- Turkey Run State Park This is a very pleasant hike narrative by Mike, Aimee & Maria (mentioned above) with some nice photos. If this page doesn't give you the warm & fuzzies and cause you to immediately break into a heartfelt rendition of Back Home Again in Indiana, then you may have no pulse. Hiking with kids? Click here. Maria is still in the cute stage -- I remember when my daughters were -- and hasn't reached the age at which she will be complaining at every step. Good site.
- Turkey Run State Park To be fully armed for a visit to this gem of a park, I give you this link to an informative Turkey Run Geology Site at the University of Indiana website. Click it before they move it.
I wish I had you...to talk to.
Although I've visited Indiana many times, I've never had the opportunity to do that early morning hike on the outskirts of Indianapolis on the last Sunday in May. Although I imagine it to be a madhouse, everyone I've spoken to from the area assures me that one may attend the 500 in a semi-civilized manner. I hope to do so while I still have the opportunity to see Jim Nabors kick it off... When I dream about the moonlight on the Wabash, then I long for my Indiana home.
Looking for a guide? The full-blown slacker, the "novice" hiker, or anyone recently transplanted, will do best with
Hiking Indiana from America's Best Day Hiking Series,
by Sally McKinney. Ms. McKinney covers the stuff that's not too tough; virtually all the state parks, the "gotta-see" stuff, the key hikes. It's a great book. Because it does tend toward the more common, quite a few "used" copies are available as people outgrow it. So you can save a few bucks on this one through this amazon.com link. I personally can't imagine selling any of my hiking guides, but I'm glad others do.
An alternative is the equally imaginatively titled
Hiking Indiana from the Falcon Guide series, by Phil Bloom. Although you wouldn't know from the title, it tends toward the intermediate to semi-difficult hikes, yet covers all the "musts." Probably my pick for most.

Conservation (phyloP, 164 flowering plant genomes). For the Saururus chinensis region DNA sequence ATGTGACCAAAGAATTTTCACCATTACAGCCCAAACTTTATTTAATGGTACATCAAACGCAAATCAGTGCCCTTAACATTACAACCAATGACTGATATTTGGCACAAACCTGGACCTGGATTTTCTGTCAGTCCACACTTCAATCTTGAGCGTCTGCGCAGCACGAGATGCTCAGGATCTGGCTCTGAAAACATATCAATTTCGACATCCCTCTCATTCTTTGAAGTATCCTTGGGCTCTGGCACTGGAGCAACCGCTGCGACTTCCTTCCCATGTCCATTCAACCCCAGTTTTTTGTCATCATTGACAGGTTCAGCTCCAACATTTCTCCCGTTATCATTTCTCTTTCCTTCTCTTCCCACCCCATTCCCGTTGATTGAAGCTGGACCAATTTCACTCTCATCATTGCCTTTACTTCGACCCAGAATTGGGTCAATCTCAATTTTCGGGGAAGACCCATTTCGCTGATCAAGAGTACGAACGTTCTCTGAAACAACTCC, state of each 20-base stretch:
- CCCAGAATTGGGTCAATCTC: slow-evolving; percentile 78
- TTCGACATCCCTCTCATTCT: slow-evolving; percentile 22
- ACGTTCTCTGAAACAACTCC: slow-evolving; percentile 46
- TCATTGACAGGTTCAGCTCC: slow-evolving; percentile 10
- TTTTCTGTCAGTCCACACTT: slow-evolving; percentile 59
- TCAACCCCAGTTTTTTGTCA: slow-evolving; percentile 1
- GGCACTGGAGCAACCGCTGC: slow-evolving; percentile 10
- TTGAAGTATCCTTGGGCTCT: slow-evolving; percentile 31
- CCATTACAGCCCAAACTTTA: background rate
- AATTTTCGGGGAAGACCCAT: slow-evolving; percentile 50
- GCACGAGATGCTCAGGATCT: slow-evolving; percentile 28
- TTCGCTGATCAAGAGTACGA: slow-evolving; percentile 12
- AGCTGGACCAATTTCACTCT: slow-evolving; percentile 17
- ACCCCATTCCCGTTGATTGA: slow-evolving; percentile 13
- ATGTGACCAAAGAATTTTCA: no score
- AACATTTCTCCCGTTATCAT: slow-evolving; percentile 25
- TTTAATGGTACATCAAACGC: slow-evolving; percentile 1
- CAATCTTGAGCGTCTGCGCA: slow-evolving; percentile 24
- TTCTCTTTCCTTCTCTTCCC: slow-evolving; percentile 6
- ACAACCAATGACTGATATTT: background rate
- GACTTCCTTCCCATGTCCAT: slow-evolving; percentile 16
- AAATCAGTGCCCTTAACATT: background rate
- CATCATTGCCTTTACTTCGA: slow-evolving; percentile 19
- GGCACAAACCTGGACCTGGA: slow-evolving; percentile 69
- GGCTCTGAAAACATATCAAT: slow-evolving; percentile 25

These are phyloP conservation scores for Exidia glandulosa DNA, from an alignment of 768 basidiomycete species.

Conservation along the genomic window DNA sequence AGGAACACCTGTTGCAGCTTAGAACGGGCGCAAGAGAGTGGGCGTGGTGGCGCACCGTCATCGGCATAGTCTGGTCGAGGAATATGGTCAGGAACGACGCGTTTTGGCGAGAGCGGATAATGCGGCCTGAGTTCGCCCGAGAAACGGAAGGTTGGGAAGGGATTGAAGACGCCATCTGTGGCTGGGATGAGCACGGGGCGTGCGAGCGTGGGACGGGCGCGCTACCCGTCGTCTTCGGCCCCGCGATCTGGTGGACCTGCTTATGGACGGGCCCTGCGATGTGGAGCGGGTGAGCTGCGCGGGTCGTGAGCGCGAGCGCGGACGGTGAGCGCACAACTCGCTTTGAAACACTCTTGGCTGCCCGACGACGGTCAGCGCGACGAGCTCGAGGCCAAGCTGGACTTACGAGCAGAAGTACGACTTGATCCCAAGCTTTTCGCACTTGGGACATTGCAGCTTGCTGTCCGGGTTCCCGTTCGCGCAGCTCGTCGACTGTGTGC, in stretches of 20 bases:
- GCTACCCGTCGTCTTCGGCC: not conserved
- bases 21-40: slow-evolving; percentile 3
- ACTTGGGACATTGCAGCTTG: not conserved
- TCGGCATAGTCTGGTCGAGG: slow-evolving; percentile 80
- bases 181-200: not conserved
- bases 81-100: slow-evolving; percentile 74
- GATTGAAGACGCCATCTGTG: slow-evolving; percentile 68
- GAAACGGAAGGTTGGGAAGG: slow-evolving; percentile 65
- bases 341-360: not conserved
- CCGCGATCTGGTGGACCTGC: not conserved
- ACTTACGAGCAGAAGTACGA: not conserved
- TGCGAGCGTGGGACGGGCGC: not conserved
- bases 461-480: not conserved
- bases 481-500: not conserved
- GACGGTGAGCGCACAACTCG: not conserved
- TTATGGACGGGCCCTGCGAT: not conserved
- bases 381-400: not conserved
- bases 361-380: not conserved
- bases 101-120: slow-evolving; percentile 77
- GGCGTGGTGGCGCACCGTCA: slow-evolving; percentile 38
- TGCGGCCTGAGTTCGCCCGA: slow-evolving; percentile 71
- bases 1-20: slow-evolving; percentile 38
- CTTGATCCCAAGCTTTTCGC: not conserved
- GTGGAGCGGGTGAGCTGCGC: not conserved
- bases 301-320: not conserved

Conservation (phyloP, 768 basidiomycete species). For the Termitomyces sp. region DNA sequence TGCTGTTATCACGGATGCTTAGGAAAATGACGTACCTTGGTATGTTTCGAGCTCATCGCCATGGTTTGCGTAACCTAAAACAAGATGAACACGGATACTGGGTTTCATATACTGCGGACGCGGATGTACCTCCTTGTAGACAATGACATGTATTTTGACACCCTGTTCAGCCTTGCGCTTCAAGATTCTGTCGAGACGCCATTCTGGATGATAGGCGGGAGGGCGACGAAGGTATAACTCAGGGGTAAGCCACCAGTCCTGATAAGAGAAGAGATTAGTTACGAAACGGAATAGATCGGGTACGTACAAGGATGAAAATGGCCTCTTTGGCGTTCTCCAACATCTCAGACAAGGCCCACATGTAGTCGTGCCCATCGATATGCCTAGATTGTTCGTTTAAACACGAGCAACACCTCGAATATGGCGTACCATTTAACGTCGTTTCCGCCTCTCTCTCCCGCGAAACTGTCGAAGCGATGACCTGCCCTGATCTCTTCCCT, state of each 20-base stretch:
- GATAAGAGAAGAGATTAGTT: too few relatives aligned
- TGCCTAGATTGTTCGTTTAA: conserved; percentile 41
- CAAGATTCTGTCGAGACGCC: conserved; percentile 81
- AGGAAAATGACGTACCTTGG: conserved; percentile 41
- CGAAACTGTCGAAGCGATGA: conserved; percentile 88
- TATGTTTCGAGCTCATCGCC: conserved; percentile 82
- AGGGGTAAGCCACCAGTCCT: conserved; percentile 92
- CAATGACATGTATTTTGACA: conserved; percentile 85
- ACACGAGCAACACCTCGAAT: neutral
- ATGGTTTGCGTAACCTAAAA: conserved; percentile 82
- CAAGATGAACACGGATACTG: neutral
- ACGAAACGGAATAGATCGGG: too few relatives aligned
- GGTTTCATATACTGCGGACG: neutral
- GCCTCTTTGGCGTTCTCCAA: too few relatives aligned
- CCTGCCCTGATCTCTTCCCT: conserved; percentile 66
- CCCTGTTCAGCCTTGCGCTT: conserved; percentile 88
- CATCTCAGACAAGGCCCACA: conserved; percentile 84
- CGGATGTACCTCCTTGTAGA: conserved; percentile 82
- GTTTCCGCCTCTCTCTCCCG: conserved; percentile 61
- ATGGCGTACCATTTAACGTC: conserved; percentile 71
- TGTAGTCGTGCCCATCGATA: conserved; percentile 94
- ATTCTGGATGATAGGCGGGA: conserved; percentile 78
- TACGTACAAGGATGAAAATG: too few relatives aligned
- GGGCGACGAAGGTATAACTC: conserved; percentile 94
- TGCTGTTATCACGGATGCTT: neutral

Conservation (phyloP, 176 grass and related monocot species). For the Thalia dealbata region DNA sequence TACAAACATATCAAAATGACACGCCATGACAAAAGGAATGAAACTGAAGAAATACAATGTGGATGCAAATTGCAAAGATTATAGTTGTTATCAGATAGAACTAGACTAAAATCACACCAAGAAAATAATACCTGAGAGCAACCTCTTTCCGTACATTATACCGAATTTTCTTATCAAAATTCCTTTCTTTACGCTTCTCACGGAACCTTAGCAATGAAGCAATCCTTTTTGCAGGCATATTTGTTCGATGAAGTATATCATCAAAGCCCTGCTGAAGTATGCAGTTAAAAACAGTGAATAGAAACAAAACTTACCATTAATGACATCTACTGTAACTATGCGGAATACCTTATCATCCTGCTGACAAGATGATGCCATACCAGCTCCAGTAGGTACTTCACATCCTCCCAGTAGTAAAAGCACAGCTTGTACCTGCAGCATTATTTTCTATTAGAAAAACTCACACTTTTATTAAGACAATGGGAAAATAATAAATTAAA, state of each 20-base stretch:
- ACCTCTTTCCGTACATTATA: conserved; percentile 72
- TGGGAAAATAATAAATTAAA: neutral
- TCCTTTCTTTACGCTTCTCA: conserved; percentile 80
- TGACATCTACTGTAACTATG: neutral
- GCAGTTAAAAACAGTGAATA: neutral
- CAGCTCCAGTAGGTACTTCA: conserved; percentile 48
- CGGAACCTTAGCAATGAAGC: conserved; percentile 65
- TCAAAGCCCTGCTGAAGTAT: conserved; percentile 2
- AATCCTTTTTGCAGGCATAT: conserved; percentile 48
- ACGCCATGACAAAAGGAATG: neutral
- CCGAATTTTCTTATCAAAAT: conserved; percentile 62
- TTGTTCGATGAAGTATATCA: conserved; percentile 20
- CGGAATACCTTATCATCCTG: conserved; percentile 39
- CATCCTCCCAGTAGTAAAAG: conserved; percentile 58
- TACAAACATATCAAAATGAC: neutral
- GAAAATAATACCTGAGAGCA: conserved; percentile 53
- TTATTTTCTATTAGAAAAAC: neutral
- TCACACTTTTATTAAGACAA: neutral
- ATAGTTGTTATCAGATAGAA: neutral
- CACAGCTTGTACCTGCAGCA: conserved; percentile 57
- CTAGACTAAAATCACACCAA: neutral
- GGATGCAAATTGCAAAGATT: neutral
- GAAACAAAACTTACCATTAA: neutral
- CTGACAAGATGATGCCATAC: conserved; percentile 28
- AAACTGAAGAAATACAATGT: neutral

If you ever decide to pen your own Indiana trail guide, please consider the title carefully prior to publishing. And if you recognized the "I wish I had you to talk to" line from Indiana Wants Me, give yourself 6 slackpacker trivia points. If you knew that it was R. Dean Taylor, add 3 more and congratulate yourself soundly for your trivial acumen! And then send me your unwanted tickets to the 500!
-- Rick Bolger
Please click here for the Slackpacker web site
Want to add YOUR Indiana hiking page? It's free, it's easy, and there are no strings attached. Please click the "Submit a Site" button, above left, for instructions and complete information.
Got kids? Got kids? Recently caught this guy, Brady Rymer, at a show in the northeast. Infectious to say the least, a fun, energetic sing-along type thing had the audience singing and grinning from ear to ear. Now don't ask why, but I bought the CD (my own kids are teenagers) and now I can't get these tunes out of my head. If you've got kids between the ages of 2 and 7 or thereabouts, you'll just love this music. So much better musically and lyrically than the usual drivel recorded for kids, that mind-numbing stuff that drives you nuts. If you don't have kids, you'll have to think up some other excuse for buying it. And when you do, let me know, because my daughters think I'm crazy. Not sure where'd you find it in stores, so here's a direct link to Amazon.com for I Found It! and again, the singer's name is Brady Rymer. Just great stuff, excellent gift for pre-K kids.